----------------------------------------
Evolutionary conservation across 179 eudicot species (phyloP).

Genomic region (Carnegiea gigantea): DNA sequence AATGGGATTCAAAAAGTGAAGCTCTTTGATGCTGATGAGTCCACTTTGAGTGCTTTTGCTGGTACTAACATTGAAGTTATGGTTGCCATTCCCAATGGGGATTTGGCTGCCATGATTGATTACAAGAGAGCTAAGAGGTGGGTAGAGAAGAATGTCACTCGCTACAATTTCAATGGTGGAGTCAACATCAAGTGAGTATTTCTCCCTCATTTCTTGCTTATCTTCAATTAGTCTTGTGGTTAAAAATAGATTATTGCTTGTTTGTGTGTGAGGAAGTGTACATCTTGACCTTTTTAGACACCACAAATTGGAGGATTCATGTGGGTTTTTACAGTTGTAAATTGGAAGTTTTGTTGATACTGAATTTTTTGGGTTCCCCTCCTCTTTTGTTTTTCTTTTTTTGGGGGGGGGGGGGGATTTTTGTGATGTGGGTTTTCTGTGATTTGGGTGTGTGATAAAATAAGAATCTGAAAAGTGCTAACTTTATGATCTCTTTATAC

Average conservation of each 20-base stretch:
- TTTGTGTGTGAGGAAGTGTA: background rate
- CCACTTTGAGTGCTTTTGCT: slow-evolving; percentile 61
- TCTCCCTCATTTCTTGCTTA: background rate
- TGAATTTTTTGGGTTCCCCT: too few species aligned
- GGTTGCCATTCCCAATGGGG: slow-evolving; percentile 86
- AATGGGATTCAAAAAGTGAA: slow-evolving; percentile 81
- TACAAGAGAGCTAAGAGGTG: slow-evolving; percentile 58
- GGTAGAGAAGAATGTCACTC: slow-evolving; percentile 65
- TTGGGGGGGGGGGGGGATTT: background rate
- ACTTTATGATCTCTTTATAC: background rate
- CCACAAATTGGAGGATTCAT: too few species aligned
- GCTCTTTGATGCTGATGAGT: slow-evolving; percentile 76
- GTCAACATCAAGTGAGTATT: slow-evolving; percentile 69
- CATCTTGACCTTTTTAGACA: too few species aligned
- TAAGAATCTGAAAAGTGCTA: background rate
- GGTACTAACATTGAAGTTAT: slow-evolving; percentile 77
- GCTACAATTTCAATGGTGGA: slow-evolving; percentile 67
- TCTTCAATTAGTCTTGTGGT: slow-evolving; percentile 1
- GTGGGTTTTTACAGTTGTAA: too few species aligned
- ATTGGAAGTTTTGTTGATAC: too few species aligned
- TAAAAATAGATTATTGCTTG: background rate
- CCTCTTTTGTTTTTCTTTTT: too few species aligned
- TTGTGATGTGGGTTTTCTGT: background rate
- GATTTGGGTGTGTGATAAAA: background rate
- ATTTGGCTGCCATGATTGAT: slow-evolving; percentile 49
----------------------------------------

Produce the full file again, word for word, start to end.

Evolutionary conservation across 179 eudicot species (phyloP).

Genomic region (Carnegiea gigantea): DNA sequence AATGGGATTCAAAAAGTGAAGCTCTTTGATGCTGATGAGTCCACTTTGAGTGCTTTTGCTGGTACTAACATTGAAGTTATGGTTGCCATTCCCAATGGGGATTTGGCTGCCATGATTGATTACAAGAGAGCTAAGAGGTGGGTAGAGAAGAATGTCACTCGCTACAATTTCAATGGTGGAGTCAACATCAAGTGAGTATTTCTCCCTCATTTCTTGCTTATCTTCAATTAGTCTTGTGGTTAAAAATAGATTATTGCTTGTTTGTGTGTGAGGAAGTGTACATCTTGACCTTTTTAGACACCACAAATTGGAGGATTCATGTGGGTTTTTACAGTTGTAAATTGGAAGTTTTGTTGATACTGAATTTTTTGGGTTCCCCTCCTCTTTTGTTTTTCTTTTTTTGGGGGGGGGGGGGGATTTTTGTGATGTGGGTTTTCTGTGATTTGGGTGTGTGATAAAATAAGAATCTGAAAAGTGCTAACTTTATGATCTCTTTATAC

Average conservation of each 20-base stretch:
- TTTGTGTGTGAGGAAGTGTA: background rate
- CCACTTTGAGTGCTTTTGCT: slow-evolving; percentile 61
- TCTCCCTCATTTCTTGCTTA: background rate
- TGAATTTTTTGGGTTCCCCT: too few species aligned
- GGTTGCCATTCCCAATGGGG: slow-evolving; percentile 86
- AATGGGATTCAAAAAGTGAA: slow-evolving; percentile 81
- TACAAGAGAGCTAAGAGGTG: slow-evolving; percentile 58
- GGTAGAGAAGAATGTCACTC: slow-evolving; percentile 65
- TTGGGGGGGGGGGGGGATTT: background rate
- ACTTTATGATCTCTTTATAC: background rate
- CCACAAATTGGAGGATTCAT: too few species aligned
- GCTCTTTGATGCTGATGAGT: slow-evolving; percentile 76
- GTCAACATCAAGTGAGTATT: slow-evolving; percentile 69
- CATCTTGACCTTTTTAGACA: too few species aligned
- TAAGAATCTGAAAAGTGCTA: background rate
- GGTACTAACATTGAAGTTAT: slow-evolving; percentile 77
- GCTACAATTTCAATGGTGGA: slow-evolving; percentile 67
- TCTTCAATTAGTCTTGTGGT: slow-evolving; percentile 1
- GTGGGTTTTTACAGTTGTAA: too few species aligned
- ATTGGAAGTTTTGTTGATAC: too few species aligned
- TAAAAATAGATTATTGCTTG: background rate
- CCTCTTTTGTTTTTCTTTTT: too few species aligned
- TTGTGATGTGGGTTTTCTGT: background rate
- GATTTGGGTGTGTGATAAAA: background rate
- ATTTGGCTGCCATGATTGAT: slow-evolving; percentile 49